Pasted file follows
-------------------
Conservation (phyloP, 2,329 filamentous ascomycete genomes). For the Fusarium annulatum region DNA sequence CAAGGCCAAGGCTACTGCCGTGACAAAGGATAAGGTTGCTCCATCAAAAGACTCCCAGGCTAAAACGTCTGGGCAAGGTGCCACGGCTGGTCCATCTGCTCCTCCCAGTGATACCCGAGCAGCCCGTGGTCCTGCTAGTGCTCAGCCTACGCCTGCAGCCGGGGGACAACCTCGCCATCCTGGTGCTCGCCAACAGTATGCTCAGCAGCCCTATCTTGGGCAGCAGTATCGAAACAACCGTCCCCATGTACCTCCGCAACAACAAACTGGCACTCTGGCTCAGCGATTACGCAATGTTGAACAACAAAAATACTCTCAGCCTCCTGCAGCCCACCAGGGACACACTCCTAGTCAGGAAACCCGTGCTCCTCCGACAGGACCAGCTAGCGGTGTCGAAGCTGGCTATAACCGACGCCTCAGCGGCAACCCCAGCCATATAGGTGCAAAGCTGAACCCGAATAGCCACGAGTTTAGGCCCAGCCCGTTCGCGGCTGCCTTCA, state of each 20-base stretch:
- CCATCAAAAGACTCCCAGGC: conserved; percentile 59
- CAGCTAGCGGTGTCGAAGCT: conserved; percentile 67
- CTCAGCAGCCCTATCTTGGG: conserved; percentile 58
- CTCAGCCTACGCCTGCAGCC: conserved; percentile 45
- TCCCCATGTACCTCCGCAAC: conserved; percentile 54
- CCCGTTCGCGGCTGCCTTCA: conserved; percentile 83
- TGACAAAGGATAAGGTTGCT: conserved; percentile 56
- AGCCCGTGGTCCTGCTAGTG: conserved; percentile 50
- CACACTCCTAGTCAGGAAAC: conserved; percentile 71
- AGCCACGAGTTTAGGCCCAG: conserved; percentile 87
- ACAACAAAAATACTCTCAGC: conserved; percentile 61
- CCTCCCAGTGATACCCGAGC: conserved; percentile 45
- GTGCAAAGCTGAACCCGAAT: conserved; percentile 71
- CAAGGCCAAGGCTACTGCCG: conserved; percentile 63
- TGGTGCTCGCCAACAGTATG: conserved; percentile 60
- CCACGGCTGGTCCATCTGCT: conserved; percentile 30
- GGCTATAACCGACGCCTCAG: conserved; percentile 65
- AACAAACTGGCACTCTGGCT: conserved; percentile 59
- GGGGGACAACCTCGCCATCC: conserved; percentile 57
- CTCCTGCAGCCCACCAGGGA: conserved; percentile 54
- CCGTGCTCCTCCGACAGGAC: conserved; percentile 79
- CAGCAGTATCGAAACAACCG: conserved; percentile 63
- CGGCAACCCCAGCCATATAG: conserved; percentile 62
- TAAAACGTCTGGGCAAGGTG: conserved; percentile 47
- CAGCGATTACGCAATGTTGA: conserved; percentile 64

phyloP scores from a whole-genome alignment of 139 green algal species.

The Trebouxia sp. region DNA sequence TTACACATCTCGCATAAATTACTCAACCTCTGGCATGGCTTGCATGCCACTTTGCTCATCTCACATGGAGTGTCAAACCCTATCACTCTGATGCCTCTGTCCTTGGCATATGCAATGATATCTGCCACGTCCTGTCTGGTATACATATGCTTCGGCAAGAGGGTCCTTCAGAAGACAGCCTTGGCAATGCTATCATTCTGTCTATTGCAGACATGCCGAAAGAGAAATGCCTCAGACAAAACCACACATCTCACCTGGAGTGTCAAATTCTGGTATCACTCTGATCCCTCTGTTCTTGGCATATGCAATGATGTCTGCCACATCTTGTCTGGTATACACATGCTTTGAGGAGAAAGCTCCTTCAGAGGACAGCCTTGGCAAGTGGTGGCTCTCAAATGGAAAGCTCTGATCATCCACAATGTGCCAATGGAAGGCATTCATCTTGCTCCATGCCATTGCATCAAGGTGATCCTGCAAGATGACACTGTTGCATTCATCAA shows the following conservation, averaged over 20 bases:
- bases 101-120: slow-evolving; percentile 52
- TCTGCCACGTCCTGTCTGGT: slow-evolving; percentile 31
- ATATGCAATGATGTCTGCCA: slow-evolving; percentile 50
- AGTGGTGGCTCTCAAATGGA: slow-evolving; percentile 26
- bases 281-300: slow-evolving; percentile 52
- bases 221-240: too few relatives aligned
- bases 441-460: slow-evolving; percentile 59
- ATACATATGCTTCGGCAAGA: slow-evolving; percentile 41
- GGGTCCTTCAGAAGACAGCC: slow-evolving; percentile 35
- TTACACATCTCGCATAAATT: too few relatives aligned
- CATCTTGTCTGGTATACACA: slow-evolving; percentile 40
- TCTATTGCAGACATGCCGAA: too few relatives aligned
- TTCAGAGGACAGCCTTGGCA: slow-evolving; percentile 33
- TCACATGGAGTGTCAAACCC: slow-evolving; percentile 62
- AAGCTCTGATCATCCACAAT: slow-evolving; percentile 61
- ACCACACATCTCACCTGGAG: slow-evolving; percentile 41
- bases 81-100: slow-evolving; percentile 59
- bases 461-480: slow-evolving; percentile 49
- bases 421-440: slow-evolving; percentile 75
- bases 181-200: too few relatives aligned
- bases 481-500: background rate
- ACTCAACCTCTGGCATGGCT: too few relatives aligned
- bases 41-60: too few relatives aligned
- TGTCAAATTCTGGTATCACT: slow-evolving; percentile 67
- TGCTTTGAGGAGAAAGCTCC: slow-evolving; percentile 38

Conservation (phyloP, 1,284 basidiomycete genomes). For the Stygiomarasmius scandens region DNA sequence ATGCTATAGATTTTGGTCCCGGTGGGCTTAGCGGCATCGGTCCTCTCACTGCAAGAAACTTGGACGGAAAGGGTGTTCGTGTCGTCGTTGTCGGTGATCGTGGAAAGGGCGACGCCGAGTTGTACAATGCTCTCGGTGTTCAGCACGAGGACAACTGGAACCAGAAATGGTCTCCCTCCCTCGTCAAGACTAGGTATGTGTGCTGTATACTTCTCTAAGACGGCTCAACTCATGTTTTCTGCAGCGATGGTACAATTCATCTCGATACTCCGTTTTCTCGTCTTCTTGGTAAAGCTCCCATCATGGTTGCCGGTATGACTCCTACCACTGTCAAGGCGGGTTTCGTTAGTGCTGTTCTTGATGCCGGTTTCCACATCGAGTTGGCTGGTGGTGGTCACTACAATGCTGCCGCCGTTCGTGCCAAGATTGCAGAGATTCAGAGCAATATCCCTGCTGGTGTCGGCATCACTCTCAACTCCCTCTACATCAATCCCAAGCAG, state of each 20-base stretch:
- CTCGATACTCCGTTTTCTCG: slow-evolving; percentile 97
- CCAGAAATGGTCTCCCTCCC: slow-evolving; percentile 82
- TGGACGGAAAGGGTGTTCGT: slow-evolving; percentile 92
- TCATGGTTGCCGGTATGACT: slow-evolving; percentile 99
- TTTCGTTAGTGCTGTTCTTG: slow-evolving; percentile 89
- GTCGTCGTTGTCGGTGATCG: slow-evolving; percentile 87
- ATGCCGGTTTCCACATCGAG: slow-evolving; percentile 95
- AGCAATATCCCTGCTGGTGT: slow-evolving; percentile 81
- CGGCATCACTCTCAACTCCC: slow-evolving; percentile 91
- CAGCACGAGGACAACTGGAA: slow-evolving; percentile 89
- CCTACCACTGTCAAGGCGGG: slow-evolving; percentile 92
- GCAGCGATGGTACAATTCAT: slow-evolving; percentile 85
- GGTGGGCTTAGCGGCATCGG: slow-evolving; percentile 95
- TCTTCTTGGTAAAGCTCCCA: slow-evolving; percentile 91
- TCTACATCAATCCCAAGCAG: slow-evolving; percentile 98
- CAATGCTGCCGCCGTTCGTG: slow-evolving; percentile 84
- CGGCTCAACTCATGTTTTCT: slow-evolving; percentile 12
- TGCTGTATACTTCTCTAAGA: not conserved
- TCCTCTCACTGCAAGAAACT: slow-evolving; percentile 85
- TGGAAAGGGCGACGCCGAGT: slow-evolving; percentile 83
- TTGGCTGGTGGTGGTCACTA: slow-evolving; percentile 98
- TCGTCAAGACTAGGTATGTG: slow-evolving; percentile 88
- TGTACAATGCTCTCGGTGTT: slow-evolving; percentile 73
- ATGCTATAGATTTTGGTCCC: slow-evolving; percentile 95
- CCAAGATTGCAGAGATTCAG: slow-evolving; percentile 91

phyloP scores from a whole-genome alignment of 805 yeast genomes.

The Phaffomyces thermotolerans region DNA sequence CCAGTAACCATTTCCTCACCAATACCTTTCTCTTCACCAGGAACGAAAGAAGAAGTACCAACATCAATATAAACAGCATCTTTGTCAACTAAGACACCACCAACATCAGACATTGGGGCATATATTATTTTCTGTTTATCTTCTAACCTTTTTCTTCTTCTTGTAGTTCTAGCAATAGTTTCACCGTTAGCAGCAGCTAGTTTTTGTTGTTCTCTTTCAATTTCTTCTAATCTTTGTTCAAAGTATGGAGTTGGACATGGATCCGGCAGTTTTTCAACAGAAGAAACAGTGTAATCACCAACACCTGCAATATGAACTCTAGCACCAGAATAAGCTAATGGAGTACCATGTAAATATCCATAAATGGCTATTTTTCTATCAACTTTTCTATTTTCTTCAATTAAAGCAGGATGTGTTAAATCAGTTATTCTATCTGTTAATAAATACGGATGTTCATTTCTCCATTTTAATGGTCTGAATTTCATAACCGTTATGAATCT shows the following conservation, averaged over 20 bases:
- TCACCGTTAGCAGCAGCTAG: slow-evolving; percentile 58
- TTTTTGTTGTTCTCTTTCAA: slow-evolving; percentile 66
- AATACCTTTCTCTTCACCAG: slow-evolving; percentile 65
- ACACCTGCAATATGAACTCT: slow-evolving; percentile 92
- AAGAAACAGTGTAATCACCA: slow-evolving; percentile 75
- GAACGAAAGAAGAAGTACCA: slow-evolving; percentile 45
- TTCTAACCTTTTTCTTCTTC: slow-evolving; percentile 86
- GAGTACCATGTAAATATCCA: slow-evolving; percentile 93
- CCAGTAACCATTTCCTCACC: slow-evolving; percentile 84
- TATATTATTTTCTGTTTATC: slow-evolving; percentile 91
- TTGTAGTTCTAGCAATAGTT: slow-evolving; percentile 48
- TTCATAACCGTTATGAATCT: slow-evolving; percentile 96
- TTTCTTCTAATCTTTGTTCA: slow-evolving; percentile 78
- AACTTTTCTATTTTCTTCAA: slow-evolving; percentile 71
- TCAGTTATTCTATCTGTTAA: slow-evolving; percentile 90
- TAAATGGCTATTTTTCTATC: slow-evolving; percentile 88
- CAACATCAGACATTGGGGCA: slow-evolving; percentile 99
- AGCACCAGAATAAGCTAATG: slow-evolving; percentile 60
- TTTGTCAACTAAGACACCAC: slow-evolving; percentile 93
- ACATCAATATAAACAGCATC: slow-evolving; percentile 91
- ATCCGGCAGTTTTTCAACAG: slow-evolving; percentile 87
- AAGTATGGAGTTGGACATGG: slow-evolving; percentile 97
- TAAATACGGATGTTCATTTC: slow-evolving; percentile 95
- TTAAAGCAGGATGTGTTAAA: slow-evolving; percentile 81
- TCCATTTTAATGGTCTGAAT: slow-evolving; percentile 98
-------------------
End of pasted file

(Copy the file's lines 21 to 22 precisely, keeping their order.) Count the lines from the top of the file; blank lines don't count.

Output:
- CTCCTGCAGCCCACCAGGGA: conserved; percentile 54
- CCGTGCTCCTCCGACAGGAC: conserved; percentile 79